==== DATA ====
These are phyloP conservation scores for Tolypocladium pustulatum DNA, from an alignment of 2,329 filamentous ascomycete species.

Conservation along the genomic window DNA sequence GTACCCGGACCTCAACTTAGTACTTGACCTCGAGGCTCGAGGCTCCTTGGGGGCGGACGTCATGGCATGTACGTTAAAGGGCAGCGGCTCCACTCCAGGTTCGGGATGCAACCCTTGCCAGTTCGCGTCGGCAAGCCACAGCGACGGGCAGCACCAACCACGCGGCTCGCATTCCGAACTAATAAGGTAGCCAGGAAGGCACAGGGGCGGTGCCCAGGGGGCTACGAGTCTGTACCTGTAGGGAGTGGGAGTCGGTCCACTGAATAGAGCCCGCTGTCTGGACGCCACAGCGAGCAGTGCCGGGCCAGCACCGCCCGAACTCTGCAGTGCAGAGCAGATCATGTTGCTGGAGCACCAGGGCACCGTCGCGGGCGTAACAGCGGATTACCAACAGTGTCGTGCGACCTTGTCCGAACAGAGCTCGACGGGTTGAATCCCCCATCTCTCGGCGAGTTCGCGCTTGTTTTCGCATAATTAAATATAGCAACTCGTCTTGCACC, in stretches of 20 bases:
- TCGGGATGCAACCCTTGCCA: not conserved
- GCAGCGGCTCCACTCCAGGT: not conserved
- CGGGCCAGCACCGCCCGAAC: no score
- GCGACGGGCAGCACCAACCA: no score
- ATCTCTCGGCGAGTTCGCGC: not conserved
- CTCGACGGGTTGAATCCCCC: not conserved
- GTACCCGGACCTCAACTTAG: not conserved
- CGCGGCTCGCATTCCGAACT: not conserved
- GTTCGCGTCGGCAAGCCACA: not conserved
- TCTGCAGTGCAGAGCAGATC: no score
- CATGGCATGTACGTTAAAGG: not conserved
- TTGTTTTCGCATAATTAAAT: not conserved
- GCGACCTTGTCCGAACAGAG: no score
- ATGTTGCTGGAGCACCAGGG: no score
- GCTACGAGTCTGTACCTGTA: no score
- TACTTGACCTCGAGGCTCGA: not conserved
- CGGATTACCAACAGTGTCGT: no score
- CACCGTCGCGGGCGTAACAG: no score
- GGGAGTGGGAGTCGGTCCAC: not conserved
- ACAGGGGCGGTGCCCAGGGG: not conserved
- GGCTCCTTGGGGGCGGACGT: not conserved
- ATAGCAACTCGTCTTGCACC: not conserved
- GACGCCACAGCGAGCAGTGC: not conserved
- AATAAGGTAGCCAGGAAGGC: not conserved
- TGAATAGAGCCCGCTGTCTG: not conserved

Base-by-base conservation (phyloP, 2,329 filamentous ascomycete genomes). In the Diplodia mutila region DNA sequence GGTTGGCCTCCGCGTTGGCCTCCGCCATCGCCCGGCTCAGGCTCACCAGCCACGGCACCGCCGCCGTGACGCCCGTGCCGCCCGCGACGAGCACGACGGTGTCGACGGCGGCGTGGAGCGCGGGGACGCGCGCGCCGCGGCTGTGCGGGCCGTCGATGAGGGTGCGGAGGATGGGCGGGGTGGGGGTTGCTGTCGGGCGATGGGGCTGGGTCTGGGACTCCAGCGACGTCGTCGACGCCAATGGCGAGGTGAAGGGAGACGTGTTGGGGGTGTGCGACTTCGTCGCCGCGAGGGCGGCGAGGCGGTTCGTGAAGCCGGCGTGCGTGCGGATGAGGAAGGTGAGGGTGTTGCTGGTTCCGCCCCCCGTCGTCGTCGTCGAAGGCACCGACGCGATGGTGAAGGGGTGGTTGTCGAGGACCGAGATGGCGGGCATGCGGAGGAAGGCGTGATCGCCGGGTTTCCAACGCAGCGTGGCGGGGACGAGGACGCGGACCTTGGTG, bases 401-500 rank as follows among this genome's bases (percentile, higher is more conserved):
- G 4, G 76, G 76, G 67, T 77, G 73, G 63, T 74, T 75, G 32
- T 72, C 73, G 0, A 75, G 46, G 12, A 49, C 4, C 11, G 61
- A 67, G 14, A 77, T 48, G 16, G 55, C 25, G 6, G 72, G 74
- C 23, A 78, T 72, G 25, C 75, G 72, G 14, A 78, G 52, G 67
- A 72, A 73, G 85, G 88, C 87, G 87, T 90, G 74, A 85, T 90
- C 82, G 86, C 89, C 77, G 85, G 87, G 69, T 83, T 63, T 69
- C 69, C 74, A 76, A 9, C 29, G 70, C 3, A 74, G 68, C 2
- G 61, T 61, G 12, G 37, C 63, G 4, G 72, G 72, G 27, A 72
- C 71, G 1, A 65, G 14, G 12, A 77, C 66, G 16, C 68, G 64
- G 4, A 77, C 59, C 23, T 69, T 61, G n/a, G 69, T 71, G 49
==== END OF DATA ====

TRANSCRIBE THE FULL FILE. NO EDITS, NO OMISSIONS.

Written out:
These are phyloP conservation scores for Tolypocladium pustulatum DNA, from an alignment of 2,329 filamentous ascomycete species.

Conservation along the genomic window DNA sequence GTACCCGGACCTCAACTTAGTACTTGACCTCGAGGCTCGAGGCTCCTTGGGGGCGGACGTCATGGCATGTACGTTAAAGGGCAGCGGCTCCACTCCAGGTTCGGGATGCAACCCTTGCCAGTTCGCGTCGGCAAGCCACAGCGACGGGCAGCACCAACCACGCGGCTCGCATTCCGAACTAATAAGGTAGCCAGGAAGGCACAGGGGCGGTGCCCAGGGGGCTACGAGTCTGTACCTGTAGGGAGTGGGAGTCGGTCCACTGAATAGAGCCCGCTGTCTGGACGCCACAGCGAGCAGTGCCGGGCCAGCACCGCCCGAACTCTGCAGTGCAGAGCAGATCATGTTGCTGGAGCACCAGGGCACCGTCGCGGGCGTAACAGCGGATTACCAACAGTGTCGTGCGACCTTGTCCGAACAGAGCTCGACGGGTTGAATCCCCCATCTCTCGGCGAGTTCGCGCTTGTTTTCGCATAATTAAATATAGCAACTCGTCTTGCACC, in stretches of 20 bases:
- TCGGGATGCAACCCTTGCCA: not conserved
- GCAGCGGCTCCACTCCAGGT: not conserved
- CGGGCCAGCACCGCCCGAAC: no score
- GCGACGGGCAGCACCAACCA: no score
- ATCTCTCGGCGAGTTCGCGC: not conserved
- CTCGACGGGTTGAATCCCCC: not conserved
- GTACCCGGACCTCAACTTAG: not conserved
- CGCGGCTCGCATTCCGAACT: not conserved
- GTTCGCGTCGGCAAGCCACA: not conserved
- TCTGCAGTGCAGAGCAGATC: no score
- CATGGCATGTACGTTAAAGG: not conserved
- TTGTTTTCGCATAATTAAAT: not conserved
- GCGACCTTGTCCGAACAGAG: no score
- ATGTTGCTGGAGCACCAGGG: no score
- GCTACGAGTCTGTACCTGTA: no score
- TACTTGACCTCGAGGCTCGA: not conserved
- CGGATTACCAACAGTGTCGT: no score
- CACCGTCGCGGGCGTAACAG: no score
- GGGAGTGGGAGTCGGTCCAC: not conserved
- ACAGGGGCGGTGCCCAGGGG: not conserved
- GGCTCCTTGGGGGCGGACGT: not conserved
- ATAGCAACTCGTCTTGCACC: not conserved
- GACGCCACAGCGAGCAGTGC: not conserved
- AATAAGGTAGCCAGGAAGGC: not conserved
- TGAATAGAGCCCGCTGTCTG: not conserved

Base-by-base conservation (phyloP, 2,329 filamentous ascomycete genomes). In the Diplodia mutila region DNA sequence GGTTGGCCTCCGCGTTGGCCTCCGCCATCGCCCGGCTCAGGCTCACCAGCCACGGCACCGCCGCCGTGACGCCCGTGCCGCCCGCGACGAGCACGACGGTGTCGACGGCGGCGTGGAGCGCGGGGACGCGCGCGCCGCGGCTGTGCGGGCCGTCGATGAGGGTGCGGAGGATGGGCGGGGTGGGGGTTGCTGTCGGGCGATGGGGCTGGGTCTGGGACTCCAGCGACGTCGTCGACGCCAATGGCGAGGTGAAGGGAGACGTGTTGGGGGTGTGCGACTTCGTCGCCGCGAGGGCGGCGAGGCGGTTCGTGAAGCCGGCGTGCGTGCGGATGAGGAAGGTGAGGGTGTTGCTGGTTCCGCCCCCCGTCGTCGTCGTCGAAGGCACCGACGCGATGGTGAAGGGGTGGTTGTCGAGGACCGAGATGGCGGGCATGCGGAGGAAGGCGTGATCGCCGGGTTTCCAACGCAGCGTGGCGGGGACGAGGACGCGGACCTTGGTG, bases 401-500 rank as follows among this genome's bases (percentile, higher is more conserved):
- G 4, G 76, G 76, G 67, T 77, G 73, G 63, T 74, T 75, G 32
- T 72, C 73, G 0, A 75, G 46, G 12, A 49, C 4, C 11, G 61
- A 67, G 14, A 77, T 48, G 16, G 55, C 25, G 6, G 72, G 74
- C 23, A 78, T 72, G 25, C 75, G 72, G 14, A 78, G 52, G 67
- A 72, A 73, G 85, G 88, C 87, G 87, T 90, G 74, A 85, T 90
- C 82, G 86, C 89, C 77, G 85, G 87, G 69, T 83, T 63, T 69
- C 69, C 74, A 76, A 9, C 29, G 70, C 3, A 74, G 68, C 2
- G 61, T 61, G 12, G 37, C 63, G 4, G 72, G 72, G 27, A 72
- C 71, G 1, A 65, G 14, G 12, A 77, C 66, G 16, C 68, G 64
- G 4, A 77, C 59, C 23, T 69, T 61, G n/a, G 69, T 71, G 49